Rube Goldberg, part 2


As a continuation of last Saturday's post on Rube Goldberg, here are four more tidbits that you may not know about the man who coined the phrase, "I don't know from nothin'!"

4. Goldberg, like many artists, originally pursued a more practical profession: engineering. He received a degree in engineering from the University of California's College of Mining at Berkeley and worked for the city of San Francisco for 6 months. After the San Francisco earthquake of 1906, Goldberg joked that his work for the city's water system was to blame for the resulting fire.

5. "Soup to Nuts," a feature film written by Goldberg that incorporated some of his machines and sculptures, was the film debut of the Three Stooges. At the time, though, the trio was comprised of Shemp Howard, Harry (Moe) Howard, and Larry Fine; Curly later replaced his older brother Shemp.

6. Very little of Goldberg's work, other than his cartoons depicting Rube Goldberg devices, is available on the Internet. However, he was much more than just a cartoonist. He is listed in various sources as a cartoonist (humorous and political), author, engineer, inventor, essayist, poet, playwright, vaudeville actor, radio and TV star, and sculptor. Goldberg only began sculpting at the age of 80, when he retired from cartooning.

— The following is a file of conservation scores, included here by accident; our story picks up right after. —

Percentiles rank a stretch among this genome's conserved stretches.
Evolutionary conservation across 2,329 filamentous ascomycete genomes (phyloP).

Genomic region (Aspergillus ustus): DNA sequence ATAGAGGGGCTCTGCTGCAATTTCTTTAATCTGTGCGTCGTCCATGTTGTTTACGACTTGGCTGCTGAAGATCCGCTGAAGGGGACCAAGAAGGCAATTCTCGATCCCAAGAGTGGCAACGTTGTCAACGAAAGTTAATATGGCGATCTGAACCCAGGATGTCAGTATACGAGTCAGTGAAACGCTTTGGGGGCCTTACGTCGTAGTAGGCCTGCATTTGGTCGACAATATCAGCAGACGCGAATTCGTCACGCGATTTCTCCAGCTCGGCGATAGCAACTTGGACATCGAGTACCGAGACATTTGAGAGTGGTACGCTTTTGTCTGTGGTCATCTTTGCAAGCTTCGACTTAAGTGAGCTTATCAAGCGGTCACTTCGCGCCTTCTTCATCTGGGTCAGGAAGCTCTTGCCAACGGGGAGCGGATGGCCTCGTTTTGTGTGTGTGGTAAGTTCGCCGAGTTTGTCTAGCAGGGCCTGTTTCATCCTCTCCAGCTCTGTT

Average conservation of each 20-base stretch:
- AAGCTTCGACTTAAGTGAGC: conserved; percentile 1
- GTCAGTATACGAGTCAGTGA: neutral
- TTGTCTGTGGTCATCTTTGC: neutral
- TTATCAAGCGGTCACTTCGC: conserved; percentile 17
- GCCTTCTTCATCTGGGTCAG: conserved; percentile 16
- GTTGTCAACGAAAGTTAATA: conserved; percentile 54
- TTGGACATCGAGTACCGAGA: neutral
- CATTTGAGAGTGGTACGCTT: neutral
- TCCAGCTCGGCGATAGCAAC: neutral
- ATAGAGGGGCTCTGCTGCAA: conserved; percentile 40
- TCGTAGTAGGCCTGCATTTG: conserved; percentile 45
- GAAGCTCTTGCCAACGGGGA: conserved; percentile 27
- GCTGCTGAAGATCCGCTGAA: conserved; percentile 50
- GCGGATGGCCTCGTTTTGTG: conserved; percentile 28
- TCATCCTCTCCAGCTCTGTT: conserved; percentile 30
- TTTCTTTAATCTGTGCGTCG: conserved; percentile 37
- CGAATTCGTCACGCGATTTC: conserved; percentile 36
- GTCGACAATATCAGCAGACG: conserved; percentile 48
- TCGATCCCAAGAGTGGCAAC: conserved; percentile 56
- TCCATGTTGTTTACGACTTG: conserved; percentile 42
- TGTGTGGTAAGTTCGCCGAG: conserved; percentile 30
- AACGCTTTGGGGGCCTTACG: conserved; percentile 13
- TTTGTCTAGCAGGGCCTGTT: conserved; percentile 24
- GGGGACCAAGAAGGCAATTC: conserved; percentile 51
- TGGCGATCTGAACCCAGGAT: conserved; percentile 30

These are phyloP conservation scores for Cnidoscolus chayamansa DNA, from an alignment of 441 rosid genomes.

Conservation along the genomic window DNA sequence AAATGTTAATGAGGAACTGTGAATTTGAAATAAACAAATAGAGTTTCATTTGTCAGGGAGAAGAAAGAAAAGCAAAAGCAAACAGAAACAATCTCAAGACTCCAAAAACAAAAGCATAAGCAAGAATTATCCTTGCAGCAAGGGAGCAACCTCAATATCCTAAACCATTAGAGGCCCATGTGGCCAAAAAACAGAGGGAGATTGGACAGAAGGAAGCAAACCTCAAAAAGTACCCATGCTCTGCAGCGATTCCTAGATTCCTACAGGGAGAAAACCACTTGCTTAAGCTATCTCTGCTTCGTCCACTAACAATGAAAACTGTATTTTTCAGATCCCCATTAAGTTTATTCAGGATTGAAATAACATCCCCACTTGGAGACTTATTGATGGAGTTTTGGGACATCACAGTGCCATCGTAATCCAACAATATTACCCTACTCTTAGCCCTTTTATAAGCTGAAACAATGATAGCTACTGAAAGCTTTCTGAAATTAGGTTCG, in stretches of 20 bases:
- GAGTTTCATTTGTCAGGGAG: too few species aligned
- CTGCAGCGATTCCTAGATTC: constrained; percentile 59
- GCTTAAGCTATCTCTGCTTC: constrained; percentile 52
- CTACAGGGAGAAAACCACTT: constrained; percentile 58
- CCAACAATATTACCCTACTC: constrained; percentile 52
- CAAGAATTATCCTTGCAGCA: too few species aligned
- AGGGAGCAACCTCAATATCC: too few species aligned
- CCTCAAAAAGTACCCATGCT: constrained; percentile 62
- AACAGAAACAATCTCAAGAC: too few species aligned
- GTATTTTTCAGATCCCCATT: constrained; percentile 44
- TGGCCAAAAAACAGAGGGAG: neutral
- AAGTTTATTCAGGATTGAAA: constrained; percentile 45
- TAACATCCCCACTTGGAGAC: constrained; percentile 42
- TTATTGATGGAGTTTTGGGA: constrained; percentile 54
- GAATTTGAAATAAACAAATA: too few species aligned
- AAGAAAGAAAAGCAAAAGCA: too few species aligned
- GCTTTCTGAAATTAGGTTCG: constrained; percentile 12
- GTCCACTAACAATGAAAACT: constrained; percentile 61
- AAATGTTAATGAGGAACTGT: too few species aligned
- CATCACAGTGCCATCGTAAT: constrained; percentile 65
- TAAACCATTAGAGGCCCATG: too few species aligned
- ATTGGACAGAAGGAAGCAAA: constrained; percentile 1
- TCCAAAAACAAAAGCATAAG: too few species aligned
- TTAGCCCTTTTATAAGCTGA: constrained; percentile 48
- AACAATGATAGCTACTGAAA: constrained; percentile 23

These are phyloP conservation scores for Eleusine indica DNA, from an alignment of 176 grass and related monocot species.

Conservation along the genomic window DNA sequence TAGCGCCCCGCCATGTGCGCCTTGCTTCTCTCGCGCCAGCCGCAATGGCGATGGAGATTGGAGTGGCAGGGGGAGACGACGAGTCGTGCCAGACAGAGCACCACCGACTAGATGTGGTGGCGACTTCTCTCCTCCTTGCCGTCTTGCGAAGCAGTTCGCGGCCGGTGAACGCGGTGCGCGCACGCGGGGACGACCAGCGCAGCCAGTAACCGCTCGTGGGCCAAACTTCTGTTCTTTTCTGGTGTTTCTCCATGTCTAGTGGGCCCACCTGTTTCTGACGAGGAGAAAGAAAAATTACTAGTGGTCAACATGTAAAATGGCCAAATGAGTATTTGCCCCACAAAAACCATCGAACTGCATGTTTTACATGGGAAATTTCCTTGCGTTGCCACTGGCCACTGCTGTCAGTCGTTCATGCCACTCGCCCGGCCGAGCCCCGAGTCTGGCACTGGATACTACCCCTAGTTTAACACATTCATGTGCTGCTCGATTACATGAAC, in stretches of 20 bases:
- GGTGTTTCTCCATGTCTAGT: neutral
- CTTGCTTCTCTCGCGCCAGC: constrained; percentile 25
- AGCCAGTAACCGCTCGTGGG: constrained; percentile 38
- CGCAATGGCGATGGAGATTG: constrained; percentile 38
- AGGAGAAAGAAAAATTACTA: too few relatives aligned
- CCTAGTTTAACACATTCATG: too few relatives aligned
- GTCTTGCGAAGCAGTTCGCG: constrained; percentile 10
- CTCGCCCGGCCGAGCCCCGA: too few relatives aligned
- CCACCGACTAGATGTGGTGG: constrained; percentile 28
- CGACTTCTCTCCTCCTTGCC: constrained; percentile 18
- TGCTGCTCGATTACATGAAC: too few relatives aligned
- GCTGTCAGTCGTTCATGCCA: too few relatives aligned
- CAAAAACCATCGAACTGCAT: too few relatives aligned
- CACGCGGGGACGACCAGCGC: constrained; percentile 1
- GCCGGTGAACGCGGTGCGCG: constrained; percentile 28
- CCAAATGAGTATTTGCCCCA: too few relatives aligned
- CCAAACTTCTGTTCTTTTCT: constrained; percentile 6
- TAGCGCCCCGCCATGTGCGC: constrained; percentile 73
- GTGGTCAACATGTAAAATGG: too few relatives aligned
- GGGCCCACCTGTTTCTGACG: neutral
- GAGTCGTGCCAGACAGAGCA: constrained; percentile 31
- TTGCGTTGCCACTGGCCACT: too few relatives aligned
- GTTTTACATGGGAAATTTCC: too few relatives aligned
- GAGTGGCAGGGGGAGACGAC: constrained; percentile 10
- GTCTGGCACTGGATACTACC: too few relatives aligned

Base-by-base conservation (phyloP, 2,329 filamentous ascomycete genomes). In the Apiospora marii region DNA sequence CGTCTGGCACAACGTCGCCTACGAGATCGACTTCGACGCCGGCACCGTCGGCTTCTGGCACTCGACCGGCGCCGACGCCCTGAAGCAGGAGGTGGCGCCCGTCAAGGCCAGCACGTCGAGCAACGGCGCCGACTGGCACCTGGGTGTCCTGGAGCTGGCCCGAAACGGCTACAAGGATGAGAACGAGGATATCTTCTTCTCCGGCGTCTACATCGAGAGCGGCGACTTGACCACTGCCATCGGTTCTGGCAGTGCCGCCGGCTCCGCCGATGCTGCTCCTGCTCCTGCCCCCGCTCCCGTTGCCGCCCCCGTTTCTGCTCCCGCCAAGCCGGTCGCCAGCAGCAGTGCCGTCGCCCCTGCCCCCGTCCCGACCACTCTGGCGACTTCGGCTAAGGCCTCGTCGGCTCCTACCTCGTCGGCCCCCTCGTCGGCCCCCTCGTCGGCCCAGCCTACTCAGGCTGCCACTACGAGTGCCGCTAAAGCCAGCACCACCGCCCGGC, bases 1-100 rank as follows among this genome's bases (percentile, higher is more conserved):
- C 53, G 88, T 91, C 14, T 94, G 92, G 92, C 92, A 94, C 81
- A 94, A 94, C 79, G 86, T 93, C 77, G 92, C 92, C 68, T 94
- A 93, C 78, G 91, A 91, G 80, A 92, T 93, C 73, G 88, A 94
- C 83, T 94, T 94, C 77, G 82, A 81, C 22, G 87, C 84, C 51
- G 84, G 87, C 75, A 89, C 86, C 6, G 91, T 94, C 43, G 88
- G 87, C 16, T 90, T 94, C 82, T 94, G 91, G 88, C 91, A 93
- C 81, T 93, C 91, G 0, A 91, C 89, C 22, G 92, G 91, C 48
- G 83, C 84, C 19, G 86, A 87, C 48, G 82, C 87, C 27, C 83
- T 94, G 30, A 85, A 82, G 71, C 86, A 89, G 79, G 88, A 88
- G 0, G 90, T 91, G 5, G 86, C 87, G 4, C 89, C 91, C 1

7. Both Rube Goldberg's birth and death fell on distinctly American holidays: he entered the world with a bang on Independence Day, July 4, 1883, and passed away 87 years later on Pearl Harbor Day, December 7, 1970.

A larger version of the Rube Goldberg sculpture The Jury, shown above, is available here. Fans should check out the Rube Goldberg official site; Goldberg's autobiography; his interview in the Smithsonian Archives of American Art; and some of his other sculptures photographed for LIFE. Through a joint venture between Google and LIFE, the LIFE photo archive is now available online. To see other images from the archive, through browsing or searching, click here. "Feel Art Again" appears every Tuesday, Thursday, and Saturday. You can e-mail us at artist suggestions, with details of current exhibitions, or for sources or further reading.

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